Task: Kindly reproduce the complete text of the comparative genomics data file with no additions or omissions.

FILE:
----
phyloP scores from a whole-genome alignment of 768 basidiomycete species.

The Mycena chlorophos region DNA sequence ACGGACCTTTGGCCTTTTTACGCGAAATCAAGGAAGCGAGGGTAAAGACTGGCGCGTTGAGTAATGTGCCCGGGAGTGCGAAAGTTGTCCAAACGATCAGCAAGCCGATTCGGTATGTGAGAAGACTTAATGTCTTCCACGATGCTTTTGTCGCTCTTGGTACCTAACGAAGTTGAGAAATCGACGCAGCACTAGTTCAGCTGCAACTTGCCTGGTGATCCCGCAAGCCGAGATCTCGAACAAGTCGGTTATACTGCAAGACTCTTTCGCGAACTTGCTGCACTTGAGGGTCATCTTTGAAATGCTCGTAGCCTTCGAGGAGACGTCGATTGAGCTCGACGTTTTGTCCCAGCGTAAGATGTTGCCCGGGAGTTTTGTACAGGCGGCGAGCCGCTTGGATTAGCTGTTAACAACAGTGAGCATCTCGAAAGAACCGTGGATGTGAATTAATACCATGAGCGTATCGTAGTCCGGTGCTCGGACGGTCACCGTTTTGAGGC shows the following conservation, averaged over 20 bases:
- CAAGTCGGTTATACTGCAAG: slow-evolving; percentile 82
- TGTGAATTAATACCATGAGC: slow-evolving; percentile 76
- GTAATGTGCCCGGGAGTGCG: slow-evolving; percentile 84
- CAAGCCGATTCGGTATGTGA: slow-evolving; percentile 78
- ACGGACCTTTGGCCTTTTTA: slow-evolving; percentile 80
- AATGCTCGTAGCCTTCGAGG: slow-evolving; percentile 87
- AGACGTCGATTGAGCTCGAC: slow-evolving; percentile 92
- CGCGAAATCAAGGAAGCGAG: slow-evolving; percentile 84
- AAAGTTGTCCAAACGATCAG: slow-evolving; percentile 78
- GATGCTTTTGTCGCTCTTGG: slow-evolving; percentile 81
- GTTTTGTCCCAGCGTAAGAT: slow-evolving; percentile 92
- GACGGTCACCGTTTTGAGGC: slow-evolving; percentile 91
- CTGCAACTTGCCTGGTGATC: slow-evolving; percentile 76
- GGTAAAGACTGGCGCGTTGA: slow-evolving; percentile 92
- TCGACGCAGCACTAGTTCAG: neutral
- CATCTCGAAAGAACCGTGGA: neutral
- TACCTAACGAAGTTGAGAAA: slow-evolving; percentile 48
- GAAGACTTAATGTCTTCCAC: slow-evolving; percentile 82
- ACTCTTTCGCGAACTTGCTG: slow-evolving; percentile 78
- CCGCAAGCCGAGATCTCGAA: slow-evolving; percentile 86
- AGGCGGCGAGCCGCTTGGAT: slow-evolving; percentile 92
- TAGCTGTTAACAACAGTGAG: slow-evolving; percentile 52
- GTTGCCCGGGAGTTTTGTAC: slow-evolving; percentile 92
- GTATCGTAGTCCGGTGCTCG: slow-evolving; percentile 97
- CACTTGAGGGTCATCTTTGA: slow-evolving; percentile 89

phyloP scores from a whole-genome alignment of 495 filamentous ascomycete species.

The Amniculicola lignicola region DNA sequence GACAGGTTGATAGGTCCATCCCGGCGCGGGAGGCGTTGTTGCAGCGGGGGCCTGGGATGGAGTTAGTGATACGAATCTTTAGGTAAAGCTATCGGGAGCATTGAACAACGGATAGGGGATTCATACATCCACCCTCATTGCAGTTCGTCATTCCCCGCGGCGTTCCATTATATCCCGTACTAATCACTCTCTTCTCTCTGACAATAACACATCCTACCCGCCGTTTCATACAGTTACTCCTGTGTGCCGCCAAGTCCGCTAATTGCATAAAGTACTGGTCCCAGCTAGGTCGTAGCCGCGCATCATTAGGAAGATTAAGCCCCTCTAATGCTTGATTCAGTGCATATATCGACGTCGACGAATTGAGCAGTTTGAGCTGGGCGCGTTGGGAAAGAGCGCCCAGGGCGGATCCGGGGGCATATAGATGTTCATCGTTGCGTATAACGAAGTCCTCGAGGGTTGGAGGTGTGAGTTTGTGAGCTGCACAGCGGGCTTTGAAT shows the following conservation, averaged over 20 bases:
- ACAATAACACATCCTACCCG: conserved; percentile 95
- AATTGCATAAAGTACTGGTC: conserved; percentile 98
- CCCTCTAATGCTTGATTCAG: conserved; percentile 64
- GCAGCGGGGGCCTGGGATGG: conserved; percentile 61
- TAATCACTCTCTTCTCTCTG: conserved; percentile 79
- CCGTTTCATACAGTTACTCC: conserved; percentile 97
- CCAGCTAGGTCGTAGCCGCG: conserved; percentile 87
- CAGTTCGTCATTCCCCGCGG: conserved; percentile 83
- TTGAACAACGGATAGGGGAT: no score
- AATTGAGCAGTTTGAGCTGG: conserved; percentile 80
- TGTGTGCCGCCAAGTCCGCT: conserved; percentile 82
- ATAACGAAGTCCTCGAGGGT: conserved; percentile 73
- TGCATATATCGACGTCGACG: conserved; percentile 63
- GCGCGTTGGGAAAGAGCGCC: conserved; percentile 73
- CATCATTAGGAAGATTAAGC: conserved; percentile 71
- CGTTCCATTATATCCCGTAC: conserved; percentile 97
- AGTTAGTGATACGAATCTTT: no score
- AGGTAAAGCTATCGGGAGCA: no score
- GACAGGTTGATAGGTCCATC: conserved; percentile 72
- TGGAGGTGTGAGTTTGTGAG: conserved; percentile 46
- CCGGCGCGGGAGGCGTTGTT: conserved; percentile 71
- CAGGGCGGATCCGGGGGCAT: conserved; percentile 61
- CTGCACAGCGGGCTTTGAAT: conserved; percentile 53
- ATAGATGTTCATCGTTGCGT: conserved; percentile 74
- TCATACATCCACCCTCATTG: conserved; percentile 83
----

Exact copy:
phyloP scores from a whole-genome alignment of 768 basidiomycete species.

The Mycena chlorophos region DNA sequence ACGGACCTTTGGCCTTTTTACGCGAAATCAAGGAAGCGAGGGTAAAGACTGGCGCGTTGAGTAATGTGCCCGGGAGTGCGAAAGTTGTCCAAACGATCAGCAAGCCGATTCGGTATGTGAGAAGACTTAATGTCTTCCACGATGCTTTTGTCGCTCTTGGTACCTAACGAAGTTGAGAAATCGACGCAGCACTAGTTCAGCTGCAACTTGCCTGGTGATCCCGCAAGCCGAGATCTCGAACAAGTCGGTTATACTGCAAGACTCTTTCGCGAACTTGCTGCACTTGAGGGTCATCTTTGAAATGCTCGTAGCCTTCGAGGAGACGTCGATTGAGCTCGACGTTTTGTCCCAGCGTAAGATGTTGCCCGGGAGTTTTGTACAGGCGGCGAGCCGCTTGGATTAGCTGTTAACAACAGTGAGCATCTCGAAAGAACCGTGGATGTGAATTAATACCATGAGCGTATCGTAGTCCGGTGCTCGGACGGTCACCGTTTTGAGGC shows the following conservation, averaged over 20 bases:
- CAAGTCGGTTATACTGCAAG: slow-evolving; percentile 82
- TGTGAATTAATACCATGAGC: slow-evolving; percentile 76
- GTAATGTGCCCGGGAGTGCG: slow-evolving; percentile 84
- CAAGCCGATTCGGTATGTGA: slow-evolving; percentile 78
- ACGGACCTTTGGCCTTTTTA: slow-evolving; percentile 80
- AATGCTCGTAGCCTTCGAGG: slow-evolving; percentile 87
- AGACGTCGATTGAGCTCGAC: slow-evolving; percentile 92
- CGCGAAATCAAGGAAGCGAG: slow-evolving; percentile 84
- AAAGTTGTCCAAACGATCAG: slow-evolving; percentile 78
- GATGCTTTTGTCGCTCTTGG: slow-evolving; percentile 81
- GTTTTGTCCCAGCGTAAGAT: slow-evolving; percentile 92
- GACGGTCACCGTTTTGAGGC: slow-evolving; percentile 91
- CTGCAACTTGCCTGGTGATC: slow-evolving; percentile 76
- GGTAAAGACTGGCGCGTTGA: slow-evolving; percentile 92
- TCGACGCAGCACTAGTTCAG: neutral
- CATCTCGAAAGAACCGTGGA: neutral
- TACCTAACGAAGTTGAGAAA: slow-evolving; percentile 48
- GAAGACTTAATGTCTTCCAC: slow-evolving; percentile 82
- ACTCTTTCGCGAACTTGCTG: slow-evolving; percentile 78
- CCGCAAGCCGAGATCTCGAA: slow-evolving; percentile 86
- AGGCGGCGAGCCGCTTGGAT: slow-evolving; percentile 92
- TAGCTGTTAACAACAGTGAG: slow-evolving; percentile 52
- GTTGCCCGGGAGTTTTGTAC: slow-evolving; percentile 92
- GTATCGTAGTCCGGTGCTCG: slow-evolving; percentile 97
- CACTTGAGGGTCATCTTTGA: slow-evolving; percentile 89

phyloP scores from a whole-genome alignment of 495 filamentous ascomycete species.

The Amniculicola lignicola region DNA sequence GACAGGTTGATAGGTCCATCCCGGCGCGGGAGGCGTTGTTGCAGCGGGGGCCTGGGATGGAGTTAGTGATACGAATCTTTAGGTAAAGCTATCGGGAGCATTGAACAACGGATAGGGGATTCATACATCCACCCTCATTGCAGTTCGTCATTCCCCGCGGCGTTCCATTATATCCCGTACTAATCACTCTCTTCTCTCTGACAATAACACATCCTACCCGCCGTTTCATACAGTTACTCCTGTGTGCCGCCAAGTCCGCTAATTGCATAAAGTACTGGTCCCAGCTAGGTCGTAGCCGCGCATCATTAGGAAGATTAAGCCCCTCTAATGCTTGATTCAGTGCATATATCGACGTCGACGAATTGAGCAGTTTGAGCTGGGCGCGTTGGGAAAGAGCGCCCAGGGCGGATCCGGGGGCATATAGATGTTCATCGTTGCGTATAACGAAGTCCTCGAGGGTTGGAGGTGTGAGTTTGTGAGCTGCACAGCGGGCTTTGAAT shows the following conservation, averaged over 20 bases:
- ACAATAACACATCCTACCCG: conserved; percentile 95
- AATTGCATAAAGTACTGGTC: conserved; percentile 98
- CCCTCTAATGCTTGATTCAG: conserved; percentile 64
- GCAGCGGGGGCCTGGGATGG: conserved; percentile 61
- TAATCACTCTCTTCTCTCTG: conserved; percentile 79
- CCGTTTCATACAGTTACTCC: conserved; percentile 97
- CCAGCTAGGTCGTAGCCGCG: conserved; percentile 87
- CAGTTCGTCATTCCCCGCGG: conserved; percentile 83
- TTGAACAACGGATAGGGGAT: no score
- AATTGAGCAGTTTGAGCTGG: conserved; percentile 80
- TGTGTGCCGCCAAGTCCGCT: conserved; percentile 82
- ATAACGAAGTCCTCGAGGGT: conserved; percentile 73
- TGCATATATCGACGTCGACG: conserved; percentile 63
- GCGCGTTGGGAAAGAGCGCC: conserved; percentile 73
- CATCATTAGGAAGATTAAGC: conserved; percentile 71
- CGTTCCATTATATCCCGTAC: conserved; percentile 97
- AGTTAGTGATACGAATCTTT: no score
- AGGTAAAGCTATCGGGAGCA: no score
- GACAGGTTGATAGGTCCATC: conserved; percentile 72
- TGGAGGTGTGAGTTTGTGAG: conserved; percentile 46
- CCGGCGCGGGAGGCGTTGTT: conserved; percentile 71
- CAGGGCGGATCCGGGGGCAT: conserved; percentile 61
- CTGCACAGCGGGCTTTGAAT: conserved; percentile 53
- ATAGATGTTCATCGTTGCGT: conserved; percentile 74
- TCATACATCCACCCTCATTG: conserved; percentile 83